The Strokes' new Single: Is it Better to Stay the Same, or Try the Wrong new Things?
Some bands never stop trying to solve the first problem critics point out. 10 years ago, now, the Strokes were accused of not having enough ideas--of going back to the well for a follow-up, Room on Fire, almost exactly as streamlined and deadpan as their debut. The similarities were exaggerated, but there are places, even now, where it does sound more Is This It than Is This It--more streamlined, more deadpan.
The Strokes No band has ever been photographed looking unmoved in more dark rooms.
Then they released First Impressions of Earth, and some critics pointed out that it was overstuffed, and undercooked, and a little too different from Is This It. Five years passed and they released Angles, which was, for another change, covered in retro synths and written collaboratively.
Now--two more years later--they've released "One Way Trigger," an overstuffed song with even more synths, pervasive falsetto, and another co-writing credit. So: Would we be better off if the Strokes had stayed the same, instead of trying willfully to be different? You should listen to it first:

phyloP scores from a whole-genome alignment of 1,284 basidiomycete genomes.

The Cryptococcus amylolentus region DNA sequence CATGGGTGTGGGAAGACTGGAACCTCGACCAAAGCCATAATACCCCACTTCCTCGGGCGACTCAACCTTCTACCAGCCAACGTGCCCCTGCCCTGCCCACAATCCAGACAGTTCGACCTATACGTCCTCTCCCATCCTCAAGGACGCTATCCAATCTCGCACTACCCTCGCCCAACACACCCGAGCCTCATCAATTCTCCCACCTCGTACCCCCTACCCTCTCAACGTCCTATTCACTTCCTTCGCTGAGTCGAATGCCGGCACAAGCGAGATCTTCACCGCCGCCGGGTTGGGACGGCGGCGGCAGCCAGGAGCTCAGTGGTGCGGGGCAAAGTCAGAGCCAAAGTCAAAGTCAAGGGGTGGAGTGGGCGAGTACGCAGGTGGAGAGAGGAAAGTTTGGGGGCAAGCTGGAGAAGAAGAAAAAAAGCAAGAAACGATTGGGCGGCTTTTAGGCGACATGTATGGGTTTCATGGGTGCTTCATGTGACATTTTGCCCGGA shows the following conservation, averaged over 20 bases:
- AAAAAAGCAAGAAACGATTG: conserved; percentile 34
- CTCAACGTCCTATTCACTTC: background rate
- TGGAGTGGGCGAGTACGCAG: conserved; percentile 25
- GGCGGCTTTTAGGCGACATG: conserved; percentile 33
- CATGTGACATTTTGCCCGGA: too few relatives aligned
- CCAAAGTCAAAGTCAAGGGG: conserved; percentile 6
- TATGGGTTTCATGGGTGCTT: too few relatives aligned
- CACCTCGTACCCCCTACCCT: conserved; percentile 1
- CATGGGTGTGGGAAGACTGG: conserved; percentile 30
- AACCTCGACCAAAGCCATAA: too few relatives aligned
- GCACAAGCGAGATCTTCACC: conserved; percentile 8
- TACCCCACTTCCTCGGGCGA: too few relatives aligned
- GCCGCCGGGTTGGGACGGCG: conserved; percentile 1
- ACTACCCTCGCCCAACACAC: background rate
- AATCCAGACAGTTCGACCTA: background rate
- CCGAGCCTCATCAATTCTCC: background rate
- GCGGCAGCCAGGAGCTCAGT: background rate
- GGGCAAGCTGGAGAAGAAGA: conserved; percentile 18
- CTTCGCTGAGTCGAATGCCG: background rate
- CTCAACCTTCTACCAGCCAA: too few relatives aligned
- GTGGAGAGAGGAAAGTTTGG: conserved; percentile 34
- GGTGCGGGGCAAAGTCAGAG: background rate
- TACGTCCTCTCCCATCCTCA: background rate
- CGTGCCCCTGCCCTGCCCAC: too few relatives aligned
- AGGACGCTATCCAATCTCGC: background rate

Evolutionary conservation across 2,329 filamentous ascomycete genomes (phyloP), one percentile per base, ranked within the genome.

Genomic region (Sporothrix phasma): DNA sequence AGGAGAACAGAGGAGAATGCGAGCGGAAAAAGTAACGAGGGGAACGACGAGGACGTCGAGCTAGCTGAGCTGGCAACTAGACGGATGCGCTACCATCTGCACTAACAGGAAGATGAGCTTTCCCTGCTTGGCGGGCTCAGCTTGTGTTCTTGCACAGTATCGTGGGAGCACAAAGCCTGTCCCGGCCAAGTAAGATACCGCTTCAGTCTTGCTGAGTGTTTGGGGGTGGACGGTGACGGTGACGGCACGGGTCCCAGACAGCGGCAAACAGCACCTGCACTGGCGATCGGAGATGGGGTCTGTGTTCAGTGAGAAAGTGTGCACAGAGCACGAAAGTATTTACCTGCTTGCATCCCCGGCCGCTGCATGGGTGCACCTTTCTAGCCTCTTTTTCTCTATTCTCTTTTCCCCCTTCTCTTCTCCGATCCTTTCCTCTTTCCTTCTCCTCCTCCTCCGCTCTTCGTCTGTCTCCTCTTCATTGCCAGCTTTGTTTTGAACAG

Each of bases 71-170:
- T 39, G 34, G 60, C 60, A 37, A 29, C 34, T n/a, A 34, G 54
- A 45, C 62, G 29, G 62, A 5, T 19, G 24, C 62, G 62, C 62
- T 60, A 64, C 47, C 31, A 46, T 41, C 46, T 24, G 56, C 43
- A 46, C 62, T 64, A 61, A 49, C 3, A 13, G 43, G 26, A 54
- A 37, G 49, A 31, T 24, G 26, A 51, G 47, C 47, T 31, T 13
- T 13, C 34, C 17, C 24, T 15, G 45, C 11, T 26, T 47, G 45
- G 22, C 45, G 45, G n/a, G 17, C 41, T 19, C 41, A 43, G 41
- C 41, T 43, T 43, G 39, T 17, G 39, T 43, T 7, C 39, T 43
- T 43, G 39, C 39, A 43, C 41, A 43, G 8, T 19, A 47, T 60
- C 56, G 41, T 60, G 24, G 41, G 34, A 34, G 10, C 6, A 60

Draw your own conclusions about whether it's a good or bad omen re: their next album; personally I'm in favor of falsetto, but a little ambivalent about falsetto-whispering. But it's a long way from Is This It, or even First Impressions--the matter-of-fast vocal take and the robotic drumming are mildly familiar, but the dueling guitars only make their appearance during the solo, with the second one buried apologetically in the back of the mix.
So The Strokes have successfully solved the problem critics had with Room on Fire. They could have continued to release albums filled with three minute songs and exotic guitar tones and scowling and I would have bought all of them, but they didn't--and in doing so they've released two albums and a single that those same critics have not really enjoyed all that much. (Their loss.)
Well, that's critics. If we knew as much about music as we hope to convince you we do, we'd be The Strokes. But enough bands find themselves in this situation to suggest the phenomenon might exist even when you're not the last decade's great rock hope.
So maybe it's not exclusively a matter of critics being dumb or Julian Casablancas being acutely sensitive to criticism. Maybe we're talking past each other.